The reproductive hormone axes are under central control of primary feedforward hypothalamic peptides, GnRH, and its proximal agonist, kisspeptin, and proximal antagonist, gonadotropin-inhibiting hormone (GnIH). In the stress-adaptive axis, the two hypothalamic peptides, CRH and AVP, act not only individually but also synergistically. In the growth axis, two hypothalamic peptides, growth hormone-releasing hormone (GHRH) and somatostatin (SRIH), act individually as well as in opposition. There are multiple interactions among the three axes, e.g., Te (after aromatization) stimulates GH via the estrogen receptor, which actively upregulates the expression of GHRH and also inhibits hepatic IGF-1 production.

The principal hypothalamic and pituitary hormones are peptides, released by exocytosis, in a pulsatile manner (the result of intermittent signaling by other biomolecules). Downstream adrenal and testicular steroids are released in a more nearly continuous manner, but, being driven by pituitary pulses, they inherit a pulsatile pattern. There are hence three key aspects to modeling a single hormone concentration profile: *1*) pulse detection; *2*) secretion (pulsatile and nonpulsatile, or nearly continuous basal secretion) and elimination (kinetics) estimation; and *3*) random error in the measurement and sampling systems, as well as potentially random variations in the hormone output process. After the formulation of the key challenges, we review the statistical approaches for these issues. There is a more than four-decade history of sundry proposed methods by which to estimate various facets of hormone dynamics. Many early methods were empirically contrived algorithms, motivated by heuristics, without underlying formalism (5, 7, 39, 42–46, 53). More recent methods are based on a statistical framework from which to test physiological hypotheses with varying degrees of specificity (1, 4, 26–29).

A key limiting issue in neuroendocrine modeling is the unobservability of regulatory hypothalamic neuropeptides (**FIGURE 1, TOP**), which, with current technology, remain largely unmeasurable (49, 66, 72). In particular, hypothalamic molecules are released into hypophyseal blood vessels connecting the hypothalamus and pituitary; the volume of the vessels is on the order of 0.1–0.5 ml in humans. What drives diffusion out of hypophyseal vessels into pituitary tissue is local neurohormone concentration and not mass, and because of the small blood volume, the concentration can be quite high, even though the mass is quite small. By the time hypothalamic molecules reach systemic blood (with a volume of 3.5–5 liters in a 70-kg adult), they have undergone a 10,000-fold dilution, including with peripherally (pancreas, intestine, or other tissues) secreted counterparts, thus impeding accurate assay of hypothalamic specific moieties (6, 49). Assuming that overall dynamics of the three neuroendocrine axes are driven by regulated hypothalamic signaling, their unobservability complicates quantitation of interactive feedback-dependent regulation. By way of illustration, **FIGURE 1, BOTTOM**, presents plots of hormone concentration profiles in peripheral blood from the three systems. For each of the three neuroendocrine systems, the hormone concentrations were all sampled every 10 min for 24 h. The first column depicts measurable LH and Te concentrations in young (blue) and older (red) men. The second column shows ACTH concentrations for a normal subject and a subject with Cushing's disease (a syndrome due to an ACTH-secreting tumor). The third column displays GH concentrations in a normal subject and a patient with acromegaly due to a GH-secreting pituitary tumor. The data in **FIGURE 1, BOTTOM**, are analyzed and illustrated throughout the paper.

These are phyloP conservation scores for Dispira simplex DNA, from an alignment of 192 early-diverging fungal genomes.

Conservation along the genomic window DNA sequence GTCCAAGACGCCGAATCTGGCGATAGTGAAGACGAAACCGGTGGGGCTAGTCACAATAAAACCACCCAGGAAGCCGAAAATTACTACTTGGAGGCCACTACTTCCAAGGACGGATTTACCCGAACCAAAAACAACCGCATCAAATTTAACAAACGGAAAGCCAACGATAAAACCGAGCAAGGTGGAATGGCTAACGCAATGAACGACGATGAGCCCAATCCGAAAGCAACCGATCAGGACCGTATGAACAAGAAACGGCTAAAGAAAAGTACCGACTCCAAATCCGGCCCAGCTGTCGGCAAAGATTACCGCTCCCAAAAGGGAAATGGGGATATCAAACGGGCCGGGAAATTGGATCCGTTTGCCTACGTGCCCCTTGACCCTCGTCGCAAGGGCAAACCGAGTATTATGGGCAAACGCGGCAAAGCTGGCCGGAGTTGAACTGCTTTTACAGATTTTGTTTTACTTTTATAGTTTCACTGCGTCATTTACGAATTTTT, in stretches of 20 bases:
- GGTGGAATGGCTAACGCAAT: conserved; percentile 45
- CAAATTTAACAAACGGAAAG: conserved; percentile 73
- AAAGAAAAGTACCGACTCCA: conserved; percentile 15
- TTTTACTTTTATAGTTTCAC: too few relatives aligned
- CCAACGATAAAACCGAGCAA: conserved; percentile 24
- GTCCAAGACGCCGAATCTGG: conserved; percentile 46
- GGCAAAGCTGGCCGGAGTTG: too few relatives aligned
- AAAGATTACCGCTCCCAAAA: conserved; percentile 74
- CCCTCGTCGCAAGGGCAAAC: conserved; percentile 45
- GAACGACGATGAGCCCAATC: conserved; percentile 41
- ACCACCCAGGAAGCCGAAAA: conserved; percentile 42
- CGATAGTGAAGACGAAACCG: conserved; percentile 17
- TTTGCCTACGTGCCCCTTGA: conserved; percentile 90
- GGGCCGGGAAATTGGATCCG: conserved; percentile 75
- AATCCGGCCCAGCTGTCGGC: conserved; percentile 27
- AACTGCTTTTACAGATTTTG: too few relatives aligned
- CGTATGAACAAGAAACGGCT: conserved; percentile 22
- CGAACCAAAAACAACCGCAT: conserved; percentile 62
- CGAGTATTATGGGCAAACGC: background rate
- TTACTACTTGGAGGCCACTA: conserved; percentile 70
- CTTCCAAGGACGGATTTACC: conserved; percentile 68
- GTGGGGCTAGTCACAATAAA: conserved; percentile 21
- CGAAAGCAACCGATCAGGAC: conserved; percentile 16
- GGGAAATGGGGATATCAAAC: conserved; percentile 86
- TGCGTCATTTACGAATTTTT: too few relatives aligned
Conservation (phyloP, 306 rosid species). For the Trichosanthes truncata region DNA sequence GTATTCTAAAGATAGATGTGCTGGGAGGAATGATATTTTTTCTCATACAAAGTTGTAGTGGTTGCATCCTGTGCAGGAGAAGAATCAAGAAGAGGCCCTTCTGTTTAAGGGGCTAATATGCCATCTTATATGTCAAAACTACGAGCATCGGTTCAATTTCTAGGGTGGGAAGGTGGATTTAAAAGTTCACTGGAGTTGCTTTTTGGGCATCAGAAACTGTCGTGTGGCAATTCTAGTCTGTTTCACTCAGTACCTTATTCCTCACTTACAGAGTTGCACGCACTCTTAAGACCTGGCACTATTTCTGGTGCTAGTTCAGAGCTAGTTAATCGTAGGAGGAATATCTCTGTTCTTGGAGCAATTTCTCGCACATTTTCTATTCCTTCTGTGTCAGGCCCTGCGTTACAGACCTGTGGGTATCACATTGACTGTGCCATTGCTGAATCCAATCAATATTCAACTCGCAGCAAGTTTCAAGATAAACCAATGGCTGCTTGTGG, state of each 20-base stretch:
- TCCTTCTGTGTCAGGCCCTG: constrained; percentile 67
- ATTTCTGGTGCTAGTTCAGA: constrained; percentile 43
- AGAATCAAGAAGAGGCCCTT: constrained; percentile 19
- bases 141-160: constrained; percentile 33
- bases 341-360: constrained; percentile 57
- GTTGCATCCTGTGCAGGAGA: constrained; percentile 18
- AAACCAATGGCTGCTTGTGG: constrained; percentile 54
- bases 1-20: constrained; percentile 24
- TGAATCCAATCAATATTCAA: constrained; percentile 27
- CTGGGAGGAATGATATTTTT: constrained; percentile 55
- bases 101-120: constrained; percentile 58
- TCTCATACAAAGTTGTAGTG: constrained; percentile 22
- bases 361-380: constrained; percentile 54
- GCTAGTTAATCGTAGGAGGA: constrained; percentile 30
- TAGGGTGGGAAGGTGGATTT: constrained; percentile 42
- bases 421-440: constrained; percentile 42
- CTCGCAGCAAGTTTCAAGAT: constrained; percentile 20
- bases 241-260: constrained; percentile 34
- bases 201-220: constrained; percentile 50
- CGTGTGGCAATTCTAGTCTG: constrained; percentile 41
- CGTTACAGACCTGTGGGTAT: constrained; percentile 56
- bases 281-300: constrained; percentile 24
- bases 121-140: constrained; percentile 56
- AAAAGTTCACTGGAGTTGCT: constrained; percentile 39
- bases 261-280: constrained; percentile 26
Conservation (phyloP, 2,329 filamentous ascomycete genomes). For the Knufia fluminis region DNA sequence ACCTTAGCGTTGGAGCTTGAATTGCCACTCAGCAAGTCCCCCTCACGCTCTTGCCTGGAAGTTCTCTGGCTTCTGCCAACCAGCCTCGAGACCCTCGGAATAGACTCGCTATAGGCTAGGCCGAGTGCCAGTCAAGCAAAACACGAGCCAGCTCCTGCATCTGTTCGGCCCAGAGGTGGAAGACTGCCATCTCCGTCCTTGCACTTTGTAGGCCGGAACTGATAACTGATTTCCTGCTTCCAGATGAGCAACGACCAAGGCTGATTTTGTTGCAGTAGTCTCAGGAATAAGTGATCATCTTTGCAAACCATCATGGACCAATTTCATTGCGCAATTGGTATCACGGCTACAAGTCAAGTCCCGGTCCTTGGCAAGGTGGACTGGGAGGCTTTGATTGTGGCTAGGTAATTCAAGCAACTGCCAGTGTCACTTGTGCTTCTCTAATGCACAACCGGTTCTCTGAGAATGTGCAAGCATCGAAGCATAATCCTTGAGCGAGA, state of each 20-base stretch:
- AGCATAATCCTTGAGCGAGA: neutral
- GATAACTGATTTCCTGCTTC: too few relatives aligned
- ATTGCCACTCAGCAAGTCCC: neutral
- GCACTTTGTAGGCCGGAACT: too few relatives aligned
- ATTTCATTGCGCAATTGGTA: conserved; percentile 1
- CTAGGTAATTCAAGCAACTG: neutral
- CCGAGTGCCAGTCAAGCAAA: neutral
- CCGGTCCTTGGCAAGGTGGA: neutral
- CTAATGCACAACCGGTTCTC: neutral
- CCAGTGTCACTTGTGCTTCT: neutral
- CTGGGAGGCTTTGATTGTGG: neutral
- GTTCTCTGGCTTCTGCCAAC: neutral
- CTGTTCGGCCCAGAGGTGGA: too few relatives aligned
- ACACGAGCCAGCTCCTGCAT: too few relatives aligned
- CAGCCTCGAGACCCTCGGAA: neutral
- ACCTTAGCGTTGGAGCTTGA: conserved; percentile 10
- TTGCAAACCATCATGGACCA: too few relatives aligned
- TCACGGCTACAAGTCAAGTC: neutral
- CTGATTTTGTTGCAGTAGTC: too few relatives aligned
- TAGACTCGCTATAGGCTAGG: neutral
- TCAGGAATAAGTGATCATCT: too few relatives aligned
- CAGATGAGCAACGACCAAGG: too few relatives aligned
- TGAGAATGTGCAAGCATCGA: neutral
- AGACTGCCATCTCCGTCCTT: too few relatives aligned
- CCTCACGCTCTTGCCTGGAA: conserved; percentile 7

## Challenges to Understanding Hypothalamo-Pituitary Interaction

Within the above context, key challenges to quantifying neurohormone dynamics in this field include the following.

*1*) The unobservability of the hypothalamic peptides has made it difficult to estimate the feedback and feedforward relationships that involve the unobserved secretion changes. A key physiological and mathematical question is whether it is possible, noninvasively, to predict the unobserved hypothalamic factor levels based on their downstream effects.